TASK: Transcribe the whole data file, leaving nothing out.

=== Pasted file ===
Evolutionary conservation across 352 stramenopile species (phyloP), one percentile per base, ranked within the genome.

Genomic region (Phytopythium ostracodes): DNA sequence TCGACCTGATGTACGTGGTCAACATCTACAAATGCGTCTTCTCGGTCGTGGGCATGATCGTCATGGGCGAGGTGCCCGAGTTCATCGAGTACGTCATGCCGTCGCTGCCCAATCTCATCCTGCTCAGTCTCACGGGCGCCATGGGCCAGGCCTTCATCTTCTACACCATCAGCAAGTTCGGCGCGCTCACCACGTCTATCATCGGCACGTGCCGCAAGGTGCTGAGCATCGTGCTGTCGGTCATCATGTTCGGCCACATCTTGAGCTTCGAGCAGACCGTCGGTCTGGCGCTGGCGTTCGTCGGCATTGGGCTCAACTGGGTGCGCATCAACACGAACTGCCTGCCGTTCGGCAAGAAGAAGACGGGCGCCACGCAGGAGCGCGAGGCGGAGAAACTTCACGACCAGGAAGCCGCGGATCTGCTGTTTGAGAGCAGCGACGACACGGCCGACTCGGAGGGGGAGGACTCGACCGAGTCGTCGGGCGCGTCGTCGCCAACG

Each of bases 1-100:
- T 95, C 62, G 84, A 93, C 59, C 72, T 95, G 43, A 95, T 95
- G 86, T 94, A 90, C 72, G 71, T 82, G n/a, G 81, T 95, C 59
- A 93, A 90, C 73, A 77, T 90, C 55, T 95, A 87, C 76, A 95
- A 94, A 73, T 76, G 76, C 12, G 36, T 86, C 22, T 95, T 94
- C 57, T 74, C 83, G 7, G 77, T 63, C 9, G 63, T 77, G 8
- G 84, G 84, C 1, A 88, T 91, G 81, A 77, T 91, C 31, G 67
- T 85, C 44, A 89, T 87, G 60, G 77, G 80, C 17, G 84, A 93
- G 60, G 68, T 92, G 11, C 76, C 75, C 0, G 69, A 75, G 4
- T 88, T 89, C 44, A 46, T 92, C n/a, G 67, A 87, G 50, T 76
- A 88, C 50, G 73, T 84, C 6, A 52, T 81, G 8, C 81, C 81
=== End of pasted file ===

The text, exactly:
Evolutionary conservation across 352 stramenopile species (phyloP), one percentile per base, ranked within the genome.

Genomic region (Phytopythium ostracodes): DNA sequence TCGACCTGATGTACGTGGTCAACATCTACAAATGCGTCTTCTCGGTCGTGGGCATGATCGTCATGGGCGAGGTGCCCGAGTTCATCGAGTACGTCATGCCGTCGCTGCCCAATCTCATCCTGCTCAGTCTCACGGGCGCCATGGGCCAGGCCTTCATCTTCTACACCATCAGCAAGTTCGGCGCGCTCACCACGTCTATCATCGGCACGTGCCGCAAGGTGCTGAGCATCGTGCTGTCGGTCATCATGTTCGGCCACATCTTGAGCTTCGAGCAGACCGTCGGTCTGGCGCTGGCGTTCGTCGGCATTGGGCTCAACTGGGTGCGCATCAACACGAACTGCCTGCCGTTCGGCAAGAAGAAGACGGGCGCCACGCAGGAGCGCGAGGCGGAGAAACTTCACGACCAGGAAGCCGCGGATCTGCTGTTTGAGAGCAGCGACGACACGGCCGACTCGGAGGGGGAGGACTCGACCGAGTCGTCGGGCGCGTCGTCGCCAACG

Each of bases 1-100:
- T 95, C 62, G 84, A 93, C 59, C 72, T 95, G 43, A 95, T 95
- G 86, T 94, A 90, C 72, G 71, T 82, G n/a, G 81, T 95, C 59
- A 93, A 90, C 73, A 77, T 90, C 55, T 95, A 87, C 76, A 95
- A 94, A 73, T 76, G 76, C 12, G 36, T 86, C 22, T 95, T 94
- C 57, T 74, C 83, G 7, G 77, T 63, C 9, G 63, T 77, G 8
- G 84, G 84, C 1, A 88, T 91, G 81, A 77, T 91, C 31, G 67
- T 85, C 44, A 89, T 87, G 60, G 77, G 80, C 17, G 84, A 93
- G 60, G 68, T 92, G 11, C 76, C 75, C 0, G 69, A 75, G 4
- T 88, T 89, C 44, A 46, T 92, C n/a, G 67, A 87, G 50, T 76
- A 88, C 50, G 73, T 84, C 6, A 52, T 81, G 8, C 81, C 81